How to Protect Your Baby Hairs While You Have in a Protective Style

The less tension, the better.

Protective styles are our hair's saving grace during harsh weather months. But like anything else, there is such a thing as overdoing it.

While braids and twists can shield our hair from the elements, doing back-to-back protective styles, especially if they're heavy or cause tension, can wreak havoc on your curls. As a result of this strain on your strands, you may start to notice thinning around your hairline (aka edges) after you take out the extensions, which means a break is well overdue.

But in order to avoid all of this in the first place, it's important to know how you can keep your edges protected while you have in a protective style. That's why we tapped curl specialist and Olaplex ambassador Christin Brown to find out more.

How Do I Prep My Hair Before Doing a Protective Style?

Considering that most people keep their protective styles in for about six to eight weeks, the most important thing to do is make sure the hair and scalp are thorough cleansed. You may also want to examine the scalp and check for any areas of thinning before moving forward.

If you notice any patches, it's best to skip out on the braids and go see a dermatologist to develop a treatment plan. But if you're in the clear, follow up by detangling the hair using a creamy conditioner, then doing a deep treatment. You can also visit your stylist to help prep your hair before going to a braider.

"I make sure to have my clients come in for the Olaplex Stand Alone Treatment to improve the strength and integrity of the hair before services," says Brown. "If we can do this one or two times before a protective style, it can truly support the hair."

What's the "Safer" Option For My Edges: Small Braids or Chunkier Styles?

According to Brown, there's no better or worse option in terms of the size of the braids themselves when it comes to protecting your hairline. What's most important is making sure your hair is not under too much strain for the next six to eight weeks.

That said, Brown advises being clear with your stylist that you'd like to keep the first three inches of your hair tension-free.

"A great tip that I give my clients is to leave the edges out completely," says Brown. "That way we're not placing them under excessive tension and instead just get creative with designs." If you prefer to keep the style looking slick, grab a jar of edge gel and slick down your baby hairs. Otherwise, leave them fluffy and free.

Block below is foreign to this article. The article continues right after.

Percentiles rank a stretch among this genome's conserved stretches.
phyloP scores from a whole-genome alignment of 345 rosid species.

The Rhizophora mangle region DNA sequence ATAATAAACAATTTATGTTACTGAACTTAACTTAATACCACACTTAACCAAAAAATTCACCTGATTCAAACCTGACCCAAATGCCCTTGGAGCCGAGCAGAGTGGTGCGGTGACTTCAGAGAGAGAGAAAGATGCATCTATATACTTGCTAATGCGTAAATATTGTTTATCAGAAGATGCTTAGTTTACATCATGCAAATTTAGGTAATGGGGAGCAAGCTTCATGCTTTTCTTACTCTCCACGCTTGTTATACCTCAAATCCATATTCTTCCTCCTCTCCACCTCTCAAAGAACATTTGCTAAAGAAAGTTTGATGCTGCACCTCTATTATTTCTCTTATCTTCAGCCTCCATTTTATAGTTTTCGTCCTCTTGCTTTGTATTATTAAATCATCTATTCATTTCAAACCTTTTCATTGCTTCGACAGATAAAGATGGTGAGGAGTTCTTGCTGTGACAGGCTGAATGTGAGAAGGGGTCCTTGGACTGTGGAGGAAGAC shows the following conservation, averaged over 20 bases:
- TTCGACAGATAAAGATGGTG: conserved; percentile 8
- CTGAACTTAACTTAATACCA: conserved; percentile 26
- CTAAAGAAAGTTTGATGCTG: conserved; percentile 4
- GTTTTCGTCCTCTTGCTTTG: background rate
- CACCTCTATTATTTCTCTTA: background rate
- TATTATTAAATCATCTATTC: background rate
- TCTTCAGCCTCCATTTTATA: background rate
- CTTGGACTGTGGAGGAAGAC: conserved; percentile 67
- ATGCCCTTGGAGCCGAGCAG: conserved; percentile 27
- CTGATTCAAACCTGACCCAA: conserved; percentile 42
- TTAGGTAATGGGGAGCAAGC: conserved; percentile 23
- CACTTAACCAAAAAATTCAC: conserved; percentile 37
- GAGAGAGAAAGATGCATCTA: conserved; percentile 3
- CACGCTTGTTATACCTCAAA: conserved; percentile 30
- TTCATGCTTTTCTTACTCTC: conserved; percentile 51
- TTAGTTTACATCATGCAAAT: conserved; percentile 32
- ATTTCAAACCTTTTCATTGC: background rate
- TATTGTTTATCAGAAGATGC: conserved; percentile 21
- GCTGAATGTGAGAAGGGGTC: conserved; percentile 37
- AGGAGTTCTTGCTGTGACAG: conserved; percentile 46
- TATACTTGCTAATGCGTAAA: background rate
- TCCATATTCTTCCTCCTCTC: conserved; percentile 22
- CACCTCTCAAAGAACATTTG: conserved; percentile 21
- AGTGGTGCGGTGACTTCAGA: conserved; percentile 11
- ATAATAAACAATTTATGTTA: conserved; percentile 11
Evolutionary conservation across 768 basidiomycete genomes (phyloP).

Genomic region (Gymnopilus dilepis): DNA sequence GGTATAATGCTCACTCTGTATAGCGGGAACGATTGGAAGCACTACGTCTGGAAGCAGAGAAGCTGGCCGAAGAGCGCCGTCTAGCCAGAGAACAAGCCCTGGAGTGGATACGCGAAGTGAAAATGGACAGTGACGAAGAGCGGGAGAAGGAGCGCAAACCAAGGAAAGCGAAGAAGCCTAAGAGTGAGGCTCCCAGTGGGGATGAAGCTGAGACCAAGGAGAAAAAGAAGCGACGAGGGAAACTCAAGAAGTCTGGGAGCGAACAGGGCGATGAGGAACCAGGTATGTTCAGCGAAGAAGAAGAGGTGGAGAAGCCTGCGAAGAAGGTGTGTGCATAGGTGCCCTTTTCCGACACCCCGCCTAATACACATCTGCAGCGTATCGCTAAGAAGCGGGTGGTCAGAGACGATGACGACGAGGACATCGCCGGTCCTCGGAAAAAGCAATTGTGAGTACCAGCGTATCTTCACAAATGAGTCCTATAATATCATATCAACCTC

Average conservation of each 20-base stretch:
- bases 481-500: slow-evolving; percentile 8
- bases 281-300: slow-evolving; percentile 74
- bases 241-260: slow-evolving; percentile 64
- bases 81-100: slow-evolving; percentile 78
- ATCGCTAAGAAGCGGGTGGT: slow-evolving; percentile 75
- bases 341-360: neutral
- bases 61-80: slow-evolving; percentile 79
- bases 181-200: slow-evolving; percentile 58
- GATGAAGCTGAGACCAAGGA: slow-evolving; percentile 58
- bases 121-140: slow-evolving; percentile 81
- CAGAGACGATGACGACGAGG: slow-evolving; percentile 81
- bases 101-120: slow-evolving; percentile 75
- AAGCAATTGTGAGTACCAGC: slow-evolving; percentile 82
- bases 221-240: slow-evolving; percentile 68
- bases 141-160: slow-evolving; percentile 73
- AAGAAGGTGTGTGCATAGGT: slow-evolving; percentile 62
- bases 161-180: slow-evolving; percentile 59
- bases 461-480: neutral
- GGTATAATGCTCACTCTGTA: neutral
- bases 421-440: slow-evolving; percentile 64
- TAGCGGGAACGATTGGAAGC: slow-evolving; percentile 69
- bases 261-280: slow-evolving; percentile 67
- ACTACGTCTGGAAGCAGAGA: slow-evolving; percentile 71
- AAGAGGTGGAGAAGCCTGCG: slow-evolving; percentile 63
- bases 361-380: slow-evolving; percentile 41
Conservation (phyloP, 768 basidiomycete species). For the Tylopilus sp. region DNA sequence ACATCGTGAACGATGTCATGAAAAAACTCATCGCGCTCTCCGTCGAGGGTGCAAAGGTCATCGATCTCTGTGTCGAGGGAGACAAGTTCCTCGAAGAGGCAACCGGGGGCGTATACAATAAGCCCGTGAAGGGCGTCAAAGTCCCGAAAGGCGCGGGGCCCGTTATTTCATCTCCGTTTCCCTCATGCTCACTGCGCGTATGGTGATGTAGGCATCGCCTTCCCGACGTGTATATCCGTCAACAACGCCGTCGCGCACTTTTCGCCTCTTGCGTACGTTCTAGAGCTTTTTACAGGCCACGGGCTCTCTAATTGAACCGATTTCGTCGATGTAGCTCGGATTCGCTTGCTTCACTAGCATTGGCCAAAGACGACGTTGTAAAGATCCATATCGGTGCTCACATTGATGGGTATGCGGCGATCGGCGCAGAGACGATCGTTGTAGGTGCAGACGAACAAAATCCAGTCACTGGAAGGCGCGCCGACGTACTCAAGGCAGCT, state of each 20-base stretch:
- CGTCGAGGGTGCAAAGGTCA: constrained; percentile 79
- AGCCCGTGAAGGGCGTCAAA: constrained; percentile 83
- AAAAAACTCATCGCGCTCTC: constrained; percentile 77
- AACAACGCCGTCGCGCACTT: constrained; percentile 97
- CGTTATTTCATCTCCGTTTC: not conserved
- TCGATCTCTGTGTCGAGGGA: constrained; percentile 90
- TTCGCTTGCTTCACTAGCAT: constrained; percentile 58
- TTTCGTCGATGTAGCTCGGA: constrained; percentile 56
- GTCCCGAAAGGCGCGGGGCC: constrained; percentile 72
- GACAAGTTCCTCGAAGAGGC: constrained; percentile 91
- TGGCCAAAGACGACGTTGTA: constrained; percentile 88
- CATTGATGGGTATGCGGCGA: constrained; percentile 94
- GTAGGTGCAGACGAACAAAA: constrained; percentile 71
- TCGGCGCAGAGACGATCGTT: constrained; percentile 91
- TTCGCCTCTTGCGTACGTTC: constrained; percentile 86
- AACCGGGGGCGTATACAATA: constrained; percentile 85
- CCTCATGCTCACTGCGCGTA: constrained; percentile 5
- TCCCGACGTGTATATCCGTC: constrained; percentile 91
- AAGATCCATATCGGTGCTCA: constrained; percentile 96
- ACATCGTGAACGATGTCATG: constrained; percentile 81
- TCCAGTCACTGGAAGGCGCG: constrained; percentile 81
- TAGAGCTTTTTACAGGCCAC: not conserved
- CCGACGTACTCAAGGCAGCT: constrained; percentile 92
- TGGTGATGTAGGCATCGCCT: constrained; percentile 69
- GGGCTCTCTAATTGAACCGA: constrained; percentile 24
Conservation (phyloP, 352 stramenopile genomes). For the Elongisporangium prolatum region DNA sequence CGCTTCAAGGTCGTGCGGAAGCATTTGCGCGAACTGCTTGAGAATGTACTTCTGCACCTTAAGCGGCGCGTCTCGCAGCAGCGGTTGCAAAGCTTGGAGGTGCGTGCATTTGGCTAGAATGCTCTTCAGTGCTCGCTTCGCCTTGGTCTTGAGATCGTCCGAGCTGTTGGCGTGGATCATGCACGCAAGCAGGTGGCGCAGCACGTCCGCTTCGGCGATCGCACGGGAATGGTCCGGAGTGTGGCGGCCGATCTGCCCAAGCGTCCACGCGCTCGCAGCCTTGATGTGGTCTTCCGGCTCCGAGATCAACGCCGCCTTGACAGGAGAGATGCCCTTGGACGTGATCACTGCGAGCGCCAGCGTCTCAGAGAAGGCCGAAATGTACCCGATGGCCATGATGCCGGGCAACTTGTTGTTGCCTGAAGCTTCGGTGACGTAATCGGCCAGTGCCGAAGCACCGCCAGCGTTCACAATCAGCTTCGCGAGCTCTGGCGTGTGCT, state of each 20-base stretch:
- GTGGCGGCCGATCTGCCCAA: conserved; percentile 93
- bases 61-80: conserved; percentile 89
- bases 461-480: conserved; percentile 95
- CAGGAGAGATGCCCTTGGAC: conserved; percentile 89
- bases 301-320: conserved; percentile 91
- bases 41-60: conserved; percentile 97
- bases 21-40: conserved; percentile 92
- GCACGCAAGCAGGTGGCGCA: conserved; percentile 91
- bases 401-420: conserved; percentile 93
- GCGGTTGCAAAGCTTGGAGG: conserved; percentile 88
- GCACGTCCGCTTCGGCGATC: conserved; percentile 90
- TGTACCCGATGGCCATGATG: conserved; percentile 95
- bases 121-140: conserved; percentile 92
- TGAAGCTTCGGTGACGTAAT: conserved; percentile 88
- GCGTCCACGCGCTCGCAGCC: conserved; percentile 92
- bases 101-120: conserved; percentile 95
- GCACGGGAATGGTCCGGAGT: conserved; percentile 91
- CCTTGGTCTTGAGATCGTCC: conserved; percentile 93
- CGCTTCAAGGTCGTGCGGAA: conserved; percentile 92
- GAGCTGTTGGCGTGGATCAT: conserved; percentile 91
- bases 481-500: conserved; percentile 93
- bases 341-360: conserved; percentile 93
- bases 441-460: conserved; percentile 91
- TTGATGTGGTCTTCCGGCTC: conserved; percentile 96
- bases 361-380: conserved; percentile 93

How to Protect Your Baby Hairs While You Have in a Protective Style
Getty Images/InStyle

What's the Best Protective Style Haircare Routine to Follow to Keep My Edges Protected?

When you have a protective style in, you'll want to make sure to use a diluted cleanser to keep the hair clean without creating buildup. We're fans of Carol's Daughter Wash Day Delight, both in terms of formula, and spout applicator.

Next, you'll want to make sure to use an oil or light leave-in on the roots to keep the hair and scalp nourished. In terms of your edges themselves, again, you'll want to make sure there's no tension around the hairline, but that doesn't mean you need to skimp out on styling. Simply grab your favorite edge control product and a clean, hard toothbrush. "[Just] make sure that it's beneficial for the hair and has great ingredients," says Brown.

We love Flawless by Gabrielle Union's Repairing Edge Tamer, which includes a blend of Brazilian bacuri butter, creatine, biotin, buriti oil, rice oil complex, and vitamin E to nourish hair and support healthy hair growth.

What Should I Keep in Mind As I Take My Protective Style Out?

"When removing braids, be easy on the hair," advises Brown. "Sometimes we think that we're being gentle on the hair when really we're trying to speed through the process as quickly as possible. This means taking your time and being patient during the process. I've found that using the Olaplex No.7 Bonding Oil can be a helpful product when removing braids to add both slip as well as additional repair."

In other words, cancel your weekend plans and get ready to binge-watch all the Netflix series you've been putting off.

I'm Noticing a Lot of Shedding As I Take My Hair Out. Do I Need to See a Dermatologist?

Probably not, as shedding is completely normal and natural. However if you notice persistent shedding for weeks after your takedown, you may want to hit up the professionals.

"Since your hair hasn't been able to shed normally, when you take the braids down, you'll see all of the hairs release," Brown explains. "However, if the hair feels thinner or if you're experiencing excessive damage due to tension, it's best to take a break from braids altogether and immediately begin a strengthening routine like Olaplex No.0 Intensive Bond Building Treatment and No.3 Hair Perfector. When used together, they can provide 68% more repair with three times stronger hair . Also speak with your stylist on the best ways to repair and strengthen your hair in the between time."

But if you are noticing any bald spots, go see a dermatologist as soon as you can.

This is All Natural. From the kinkiest coils to loose waves, we're celebrating natural hair in its many forms by sharing expert tips for styling, maintenance, and haircare.

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